Using Art to Move Your Life

{Not all sharing is a good thing. An alley wall full of chewed up gum.}

I’m currently taking Brene Brown’s The Gift of Imperfection Life Class. That along with twice a day walks, listening to Oprah and Deepak Chopra’s free Destiny meditation and cutting out refined and processed carbs has completely changed me inside and out. It’s slowly lessening the gap between who I am on the inside and the me I show the world.

One of the things that has specifically shifted is my intention of being authentic, expressing my true self and using artistic expression and creativity to push me forward. That sometimes means dragging a paintbrush across a canvas, decorating a room, or writing down a poem. Sometimes I share it here. Other times I hide it away in a book.

When do you share and when do you keep things to yourself?

In Brown’s class, she discusses what it means to be vulnerable. Sharing what we feel is vulnerable is one way we release shame. {Kind of like this poem I wrote here.} The difference with sharing too much and sharing enough depends on your ability to be okay regardless of the feedback.

The same thing may happen if you’re deciding whether to share something deeply personal with the world. Maybe it’s a dream, a secret, a trauma, an amazing accomplishment, a fear…Whatever it is feels terrifying to share. But secrets can eat you up from the inside. The only way to freedom is through reaching out. The key is to be very discriminative about who you choose to share what to.

I’ve made this mistake too many times in entrusting my precious thoughts, feelings and dreams to people who couldn’t hear it so they a) criticized it b) tore it apart c) told others about it. In the end, expressing my dreams felt dangerous and left me feeling wounded. What I learned in the process it that if I could use art and creativity to work my way through what felt hard and personally dealt with it, then I had the inner strength to share the work with those I loved, trusted and felt safe around. And that in return, felt wonderfully healing.

These days, social media makes sharing all too easy. When we’re pissed at a friend, a relative or a boss, it’s so easy to vent but so hard to take back what’s been sent.

Here’s my suggestion.

The next time you’re going through a rough situation. Put a pause on blogging, updating and tweeting to the world. Instead open up a journal, write down your thoughts or take a pen, crayons, pencils, paint and draw it in on a canvas. Then when you’re ready and not depending on what others have to say about it, share it with those who are near and dear to your heart.

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Creative Friday: Got My Paint Brush On

I’ve been dabbling here and there with painting my own mini calendars. But I’ve been craving something more. So I devoted a whole night to enjoying the pure sensation of painting.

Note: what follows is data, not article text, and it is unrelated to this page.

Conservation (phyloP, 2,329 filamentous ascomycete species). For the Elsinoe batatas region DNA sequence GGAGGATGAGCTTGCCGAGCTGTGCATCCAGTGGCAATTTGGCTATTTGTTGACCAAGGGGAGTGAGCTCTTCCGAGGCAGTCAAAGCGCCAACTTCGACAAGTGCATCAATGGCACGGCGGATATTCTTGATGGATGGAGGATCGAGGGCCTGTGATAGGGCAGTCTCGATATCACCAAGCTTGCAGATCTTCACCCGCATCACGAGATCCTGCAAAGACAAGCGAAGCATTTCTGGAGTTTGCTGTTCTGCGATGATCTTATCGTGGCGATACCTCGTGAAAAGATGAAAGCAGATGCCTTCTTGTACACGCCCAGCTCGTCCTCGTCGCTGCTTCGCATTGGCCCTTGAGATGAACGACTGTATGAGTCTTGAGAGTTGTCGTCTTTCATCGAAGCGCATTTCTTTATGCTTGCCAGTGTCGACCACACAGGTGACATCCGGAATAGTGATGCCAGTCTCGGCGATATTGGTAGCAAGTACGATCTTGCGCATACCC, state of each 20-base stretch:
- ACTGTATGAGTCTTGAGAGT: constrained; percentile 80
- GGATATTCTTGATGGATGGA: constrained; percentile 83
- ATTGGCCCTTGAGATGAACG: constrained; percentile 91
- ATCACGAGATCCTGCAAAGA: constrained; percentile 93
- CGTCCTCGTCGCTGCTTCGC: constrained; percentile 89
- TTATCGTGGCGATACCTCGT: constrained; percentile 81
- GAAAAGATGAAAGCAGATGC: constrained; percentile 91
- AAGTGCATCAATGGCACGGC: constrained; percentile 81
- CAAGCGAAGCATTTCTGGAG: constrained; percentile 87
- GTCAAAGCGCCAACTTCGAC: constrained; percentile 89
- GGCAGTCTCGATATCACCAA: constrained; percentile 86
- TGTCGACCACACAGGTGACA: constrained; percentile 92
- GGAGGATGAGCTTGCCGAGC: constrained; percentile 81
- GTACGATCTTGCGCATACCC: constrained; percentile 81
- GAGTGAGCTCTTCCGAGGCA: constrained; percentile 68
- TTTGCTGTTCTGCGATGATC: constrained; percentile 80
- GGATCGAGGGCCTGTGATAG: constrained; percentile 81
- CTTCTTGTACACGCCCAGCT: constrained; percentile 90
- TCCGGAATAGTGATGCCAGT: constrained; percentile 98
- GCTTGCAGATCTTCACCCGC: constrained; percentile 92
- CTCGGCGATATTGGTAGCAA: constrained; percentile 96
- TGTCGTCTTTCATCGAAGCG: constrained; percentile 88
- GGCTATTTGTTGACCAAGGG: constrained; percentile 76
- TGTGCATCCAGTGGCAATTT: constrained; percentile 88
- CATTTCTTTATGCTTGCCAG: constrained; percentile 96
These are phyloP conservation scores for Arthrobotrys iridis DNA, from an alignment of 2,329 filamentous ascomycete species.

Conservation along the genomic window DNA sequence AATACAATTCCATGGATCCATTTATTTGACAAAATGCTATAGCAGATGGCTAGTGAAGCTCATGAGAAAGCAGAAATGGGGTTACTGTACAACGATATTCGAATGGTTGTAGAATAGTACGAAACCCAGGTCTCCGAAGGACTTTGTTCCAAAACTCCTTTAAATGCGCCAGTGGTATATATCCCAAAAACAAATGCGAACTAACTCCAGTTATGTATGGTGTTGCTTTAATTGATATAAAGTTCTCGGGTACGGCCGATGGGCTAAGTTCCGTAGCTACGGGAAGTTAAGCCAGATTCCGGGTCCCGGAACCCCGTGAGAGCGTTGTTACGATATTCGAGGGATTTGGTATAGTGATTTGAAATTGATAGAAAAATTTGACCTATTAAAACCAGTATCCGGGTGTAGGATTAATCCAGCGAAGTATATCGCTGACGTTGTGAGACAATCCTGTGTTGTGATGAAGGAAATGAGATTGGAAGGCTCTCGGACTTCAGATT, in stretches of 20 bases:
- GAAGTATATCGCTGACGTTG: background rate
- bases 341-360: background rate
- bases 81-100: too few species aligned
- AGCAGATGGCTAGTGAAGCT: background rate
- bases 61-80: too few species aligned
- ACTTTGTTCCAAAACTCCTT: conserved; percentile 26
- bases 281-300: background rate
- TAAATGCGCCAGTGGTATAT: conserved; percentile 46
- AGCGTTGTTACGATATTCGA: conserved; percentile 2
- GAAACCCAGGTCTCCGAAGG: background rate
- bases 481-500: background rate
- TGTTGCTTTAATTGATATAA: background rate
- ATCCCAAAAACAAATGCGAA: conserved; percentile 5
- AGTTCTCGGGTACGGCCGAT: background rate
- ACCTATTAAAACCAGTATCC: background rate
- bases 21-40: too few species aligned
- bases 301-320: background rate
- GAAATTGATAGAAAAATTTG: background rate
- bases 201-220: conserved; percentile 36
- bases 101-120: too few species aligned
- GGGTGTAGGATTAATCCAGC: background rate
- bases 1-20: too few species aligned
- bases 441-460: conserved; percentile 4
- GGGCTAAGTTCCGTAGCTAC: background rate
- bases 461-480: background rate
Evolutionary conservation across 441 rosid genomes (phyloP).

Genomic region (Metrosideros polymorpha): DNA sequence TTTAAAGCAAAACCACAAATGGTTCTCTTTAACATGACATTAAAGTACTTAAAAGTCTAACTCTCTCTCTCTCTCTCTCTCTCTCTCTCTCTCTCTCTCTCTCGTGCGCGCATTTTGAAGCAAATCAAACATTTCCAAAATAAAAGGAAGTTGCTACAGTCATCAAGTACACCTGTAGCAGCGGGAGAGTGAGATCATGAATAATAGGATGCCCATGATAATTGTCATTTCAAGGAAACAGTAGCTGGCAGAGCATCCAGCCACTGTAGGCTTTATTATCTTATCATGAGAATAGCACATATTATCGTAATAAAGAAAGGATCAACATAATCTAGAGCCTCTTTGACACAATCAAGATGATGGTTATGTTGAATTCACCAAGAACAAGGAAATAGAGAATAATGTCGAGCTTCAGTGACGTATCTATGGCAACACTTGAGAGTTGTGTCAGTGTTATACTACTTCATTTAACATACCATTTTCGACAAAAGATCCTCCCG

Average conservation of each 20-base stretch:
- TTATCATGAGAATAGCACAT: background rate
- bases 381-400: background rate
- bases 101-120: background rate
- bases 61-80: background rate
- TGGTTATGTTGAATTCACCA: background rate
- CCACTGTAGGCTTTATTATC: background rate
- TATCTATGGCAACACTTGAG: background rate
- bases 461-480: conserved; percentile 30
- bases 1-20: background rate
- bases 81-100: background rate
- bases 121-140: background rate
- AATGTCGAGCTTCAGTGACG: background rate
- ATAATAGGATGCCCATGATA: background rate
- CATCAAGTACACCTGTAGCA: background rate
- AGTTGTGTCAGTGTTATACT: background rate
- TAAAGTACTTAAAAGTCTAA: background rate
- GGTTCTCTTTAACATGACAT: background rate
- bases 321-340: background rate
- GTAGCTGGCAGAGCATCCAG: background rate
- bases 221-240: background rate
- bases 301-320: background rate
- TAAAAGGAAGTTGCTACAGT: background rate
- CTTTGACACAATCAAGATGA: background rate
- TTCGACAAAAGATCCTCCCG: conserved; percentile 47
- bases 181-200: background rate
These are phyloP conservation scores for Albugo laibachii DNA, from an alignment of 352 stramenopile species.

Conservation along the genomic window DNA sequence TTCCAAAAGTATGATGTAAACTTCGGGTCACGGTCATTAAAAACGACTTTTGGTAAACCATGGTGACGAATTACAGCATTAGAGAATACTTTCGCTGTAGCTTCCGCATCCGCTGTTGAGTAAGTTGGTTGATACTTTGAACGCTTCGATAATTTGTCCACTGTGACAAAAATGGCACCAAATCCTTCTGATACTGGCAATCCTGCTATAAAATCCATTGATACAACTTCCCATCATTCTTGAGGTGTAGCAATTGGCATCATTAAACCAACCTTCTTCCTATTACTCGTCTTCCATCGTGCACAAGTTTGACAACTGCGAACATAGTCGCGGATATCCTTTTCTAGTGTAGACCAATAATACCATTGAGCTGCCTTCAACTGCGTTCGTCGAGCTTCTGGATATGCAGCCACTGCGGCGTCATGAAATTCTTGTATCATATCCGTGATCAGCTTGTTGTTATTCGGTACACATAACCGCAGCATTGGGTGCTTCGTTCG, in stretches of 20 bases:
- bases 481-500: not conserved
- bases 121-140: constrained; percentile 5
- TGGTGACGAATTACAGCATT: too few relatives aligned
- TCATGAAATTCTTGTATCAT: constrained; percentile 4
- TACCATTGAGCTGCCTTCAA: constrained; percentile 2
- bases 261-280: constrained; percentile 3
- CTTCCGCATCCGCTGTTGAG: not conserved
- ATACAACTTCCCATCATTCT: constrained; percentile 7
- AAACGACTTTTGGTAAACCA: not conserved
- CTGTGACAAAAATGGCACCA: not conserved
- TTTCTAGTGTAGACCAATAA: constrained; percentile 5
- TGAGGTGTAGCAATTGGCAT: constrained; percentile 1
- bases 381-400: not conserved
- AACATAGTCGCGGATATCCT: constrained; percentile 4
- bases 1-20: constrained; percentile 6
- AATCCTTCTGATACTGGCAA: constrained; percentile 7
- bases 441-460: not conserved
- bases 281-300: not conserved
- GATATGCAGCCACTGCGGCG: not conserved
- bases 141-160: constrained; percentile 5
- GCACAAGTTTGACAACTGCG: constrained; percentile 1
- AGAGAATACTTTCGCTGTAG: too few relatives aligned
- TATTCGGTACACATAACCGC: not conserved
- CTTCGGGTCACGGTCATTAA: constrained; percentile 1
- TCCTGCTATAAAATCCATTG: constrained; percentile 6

Although it’s no van Gogh or da Vinci, it’s still my own. And plus, I know you guys won’t judge (too harshly) right? Anyway, engaging in something creative feels healing to my soul. Here’s something I whipped up in a water color painting fury.

And for a fun sepia version:

It’s inspired by Sedona sunsets and the colors from my hometown of Oahu.

Have you been whipping up something crafty yourself lately?

I’ve been on a crazy crafting binge since 2012 and have stocked up 3 weeks of creative posts to share with you. But I’d love to know what you’ve been working on. If you’ve got it, flaunt it in the comments below.

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How Being Creative Can Help You Live Your Life

{flickr photo by: creativedc}

If you asked me if I was creative person, I’d hem and haw for a bit. You see as a child, I was very much the creative elf. In the midst of chaos and stress, I found solitude, peace and stability in the process of being crafty (a.k.a. being sneaky). I once, for example, made a ruckus by stringing together old soda cans and tied them to my closet. {Just in case someone tried to sneak in where they were not wanted.}

But I certainly didn’ t think I was creative. More like rebellious. I painted pink butterflies on my mom’s white walls, for example. Or nerdy. I often cross-stitched until I was cross-eyed and my hands hurt. Or sneaky. I once sat under a table and tape recorded a conversation my uncles were having while drinking beer and playing cards.

Still I didn’t think I was creative. Maybe just bored.

The word carried so much meaning. I didn’t want to pretend like I thought I was Van Gogh. And I wasn’t trying to be. I simply enjoyed the process of turning nothing into something.

I still do.

The Fear of Being Creative